Advisors grappling with a potentially topped-out market may well need to discourage clients from going “all in” on stocks right now.
But is a candid discussion on “behavioral investing” a good place to start?
Some investment experts think so. They say that the market is approaching “irrational exuberance” levels (the infamous term then-Fed Chairman Alan Greenspan used to describe investor sentiment in 1996.)
The Federal Reserve certainly believes the risk that stocks are topping out is a strong one. In its March meeting minutes’ release, the Fed stated the following:
“Broad U.S. equity price indexes increased over the intermeeting period, and some measures of valuations, such as price-to-earnings ratios, rose further above historical norms. … Some participants viewed equity prices as quite high relative to standard valuation measures.”
The Fed is hardly alone in issuing cautionary statements these days. A recent survey from Bank of America Merrill Lynch stated that 34 percent say stocks are “overvalued” – the highest number since the survey was introduced in 2000. Additionally, approximately 80 percent of the 165 fund managers surveyed said the U.S. stock market is the most overvalued market across the globe.
What does this all have to do with behavioral investing? Plenty, investment experts say. With investment sentiment at record highs, and the VIX volatility benchmark at record lows, tamping down emotionally-charged market expectations could well be job No. 1 for financial advisors.
“By definition, behavioral investing theorizes that, due to various emotional and mental
biases and errors, humans do at times act irrationally in the markets,” said Samuel Smith, an analyst with Seeking Alpha, a prominent investment and financial media platform.
“Having an understanding of how emotion and the influence of the market and media changes investor behavior, combined with the patience and discipline to apply that knowledge, is critical to outperforming the market in the long run,” he added. “When prices rise during a market bubble, investors must look extra carefully at the underlying fundamentals to determine if stocks or funds are truly worthy the investment, or if the artificially inflated economy and/or the stock market are making sub-par opportunities look enticing.”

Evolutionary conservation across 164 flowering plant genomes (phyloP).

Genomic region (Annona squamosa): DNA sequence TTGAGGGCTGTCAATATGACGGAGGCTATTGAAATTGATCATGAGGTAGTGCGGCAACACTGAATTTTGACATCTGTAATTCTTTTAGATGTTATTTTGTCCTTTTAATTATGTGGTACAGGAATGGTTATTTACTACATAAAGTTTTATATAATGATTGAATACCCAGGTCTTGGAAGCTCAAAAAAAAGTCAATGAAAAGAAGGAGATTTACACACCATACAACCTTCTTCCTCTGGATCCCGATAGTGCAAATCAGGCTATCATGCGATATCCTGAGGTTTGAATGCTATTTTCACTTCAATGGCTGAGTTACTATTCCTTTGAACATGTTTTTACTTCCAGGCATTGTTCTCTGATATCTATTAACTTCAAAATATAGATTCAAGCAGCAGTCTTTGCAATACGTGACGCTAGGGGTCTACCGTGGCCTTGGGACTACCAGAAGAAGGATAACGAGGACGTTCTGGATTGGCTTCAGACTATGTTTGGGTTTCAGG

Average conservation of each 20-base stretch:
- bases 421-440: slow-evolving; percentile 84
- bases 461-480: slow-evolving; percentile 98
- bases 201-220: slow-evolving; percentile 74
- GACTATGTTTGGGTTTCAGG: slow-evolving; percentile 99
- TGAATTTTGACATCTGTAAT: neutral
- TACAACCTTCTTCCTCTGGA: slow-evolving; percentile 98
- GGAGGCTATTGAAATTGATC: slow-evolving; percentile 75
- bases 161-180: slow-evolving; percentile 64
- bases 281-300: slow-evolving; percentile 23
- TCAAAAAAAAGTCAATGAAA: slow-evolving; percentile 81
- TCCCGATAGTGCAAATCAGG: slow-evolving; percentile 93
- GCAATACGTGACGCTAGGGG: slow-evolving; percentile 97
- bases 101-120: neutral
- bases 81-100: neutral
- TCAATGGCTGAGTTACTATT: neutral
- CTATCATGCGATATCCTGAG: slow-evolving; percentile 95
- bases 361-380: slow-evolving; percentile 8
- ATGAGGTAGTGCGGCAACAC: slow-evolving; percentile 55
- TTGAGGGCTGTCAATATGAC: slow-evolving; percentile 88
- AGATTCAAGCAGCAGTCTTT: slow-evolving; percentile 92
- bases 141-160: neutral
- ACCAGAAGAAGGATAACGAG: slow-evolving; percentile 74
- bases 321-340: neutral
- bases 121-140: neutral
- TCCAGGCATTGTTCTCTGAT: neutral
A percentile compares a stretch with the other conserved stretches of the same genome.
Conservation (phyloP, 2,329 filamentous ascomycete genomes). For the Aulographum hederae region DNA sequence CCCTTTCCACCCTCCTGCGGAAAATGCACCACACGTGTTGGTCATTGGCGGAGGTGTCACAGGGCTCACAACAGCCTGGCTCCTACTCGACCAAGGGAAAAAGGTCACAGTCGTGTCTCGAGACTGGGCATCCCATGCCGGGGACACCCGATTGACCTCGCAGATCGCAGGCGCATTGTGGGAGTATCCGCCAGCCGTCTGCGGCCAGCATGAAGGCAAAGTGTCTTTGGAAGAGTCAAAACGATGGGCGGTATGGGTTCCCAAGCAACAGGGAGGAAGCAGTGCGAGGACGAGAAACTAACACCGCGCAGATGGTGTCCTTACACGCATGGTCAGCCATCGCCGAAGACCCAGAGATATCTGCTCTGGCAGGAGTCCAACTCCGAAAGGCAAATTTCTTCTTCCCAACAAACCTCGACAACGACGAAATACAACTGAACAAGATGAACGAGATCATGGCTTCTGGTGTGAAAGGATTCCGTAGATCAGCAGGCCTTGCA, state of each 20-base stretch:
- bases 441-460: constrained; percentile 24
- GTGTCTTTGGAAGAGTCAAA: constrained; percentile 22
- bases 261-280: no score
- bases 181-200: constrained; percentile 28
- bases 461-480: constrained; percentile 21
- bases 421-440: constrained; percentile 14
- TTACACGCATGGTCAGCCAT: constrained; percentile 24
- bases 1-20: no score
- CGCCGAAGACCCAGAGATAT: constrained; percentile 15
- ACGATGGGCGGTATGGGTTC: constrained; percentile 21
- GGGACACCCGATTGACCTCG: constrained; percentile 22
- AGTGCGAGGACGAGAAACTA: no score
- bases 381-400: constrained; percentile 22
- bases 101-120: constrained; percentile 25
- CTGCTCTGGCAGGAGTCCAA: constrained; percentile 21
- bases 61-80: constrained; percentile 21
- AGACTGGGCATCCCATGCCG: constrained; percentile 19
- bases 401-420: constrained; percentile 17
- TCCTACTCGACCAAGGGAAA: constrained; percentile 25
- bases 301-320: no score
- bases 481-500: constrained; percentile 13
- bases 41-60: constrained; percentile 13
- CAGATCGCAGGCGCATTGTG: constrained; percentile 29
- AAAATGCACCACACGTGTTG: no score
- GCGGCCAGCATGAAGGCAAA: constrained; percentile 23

For evidence of the latter outlook, Smith cited the technology bubble of the 1990s and the housing bubble of 2006-07.
“It’s often times best to diversify funds away from being entirely concentrated in the stock market and placing them in alternative investment assets, or even leaving some in cash, in order to buy back in to the market once the bubble bursts and sound investment opportunities return to reasonable, or even cheap, prices,” he said.
Behavioral tendencies also give investors a false confidence in their own stock-picking abilities, a scenario that rarely works out for market participants.
“Our behavioral biases often times impact our decision-making process around money and investing,” said Stephen Rischall, a founding partner at 1080 Financial Group in Sherman Oaks, Calif. “Simultaneously, current overconfidence bias suggests that investors may overestimate their knowledge when it comes to financial decision making, while in reality many investors are at an informational disadvantage.”
‘People Tend to be More Excited’
In good times, investors tend to be overoptimistic, often to their own detriment, he explained.
“Everyone has heard the adage of ‘buy-low and sell-high,’ but in practice it’s times like these, when the markets are roaring, that people tend to be more excited about investing money,” he noted. “This causes investors to do the exact opposite of buy-low, and you don’t hear that investors are excited to invest more money when the markets are declining.”
Others say that stock market volatility is inherently the product of human behavior, even if investors don’t realize that.
“Often that behavior is rational in the short-to-medium timeframe based on the underlying value of the asset,” explained Sean Linehan, vice president of product at Flexport, a San Francisco-based technology and data company.
In the short run, it’s always possible to profit from people’s emotional, very human bias, as it “gets in the way of their rational judgment,” said Linehan, who has studied the history of financial markets extensively.
He points to a recent, high-profile example involving one of America’s most prominent corporate brands as an example.
“One great strategy is buying stock in a company after a negative public relations storm that is unrelated to their underlying business success,” Linehan said. “Take United Airlines. After that video, their stock fell from $73 to $40. The severity in the drop was extremely irrational and since then it has rebounded to an all-time high.”
With the stock market highly overvalued, according to financial experts, it’s high time that advisors have the “behavioral” talk with clients.
They may not take it well, but that’s just going to prove your point – there’s no room for emotion when it comes to building a high return investment portfolio.
Brian O’Connell is a former Wall Street bond trader, and author of the best-selling books, The 401k Millionaire and CNBC’s Guide to Creating Wealth. He’s a regular contributor to major media business platforms, including CBS News, The Street.com, and Bloomberg. Brian may be contacted at email@example.com.
© Entire contents copyright 2017 by InsuranceNewsNet.com Inc. All rights reserved. No part of this article may be reprinted without the expressed written consent from InsuranceNewsNet.com.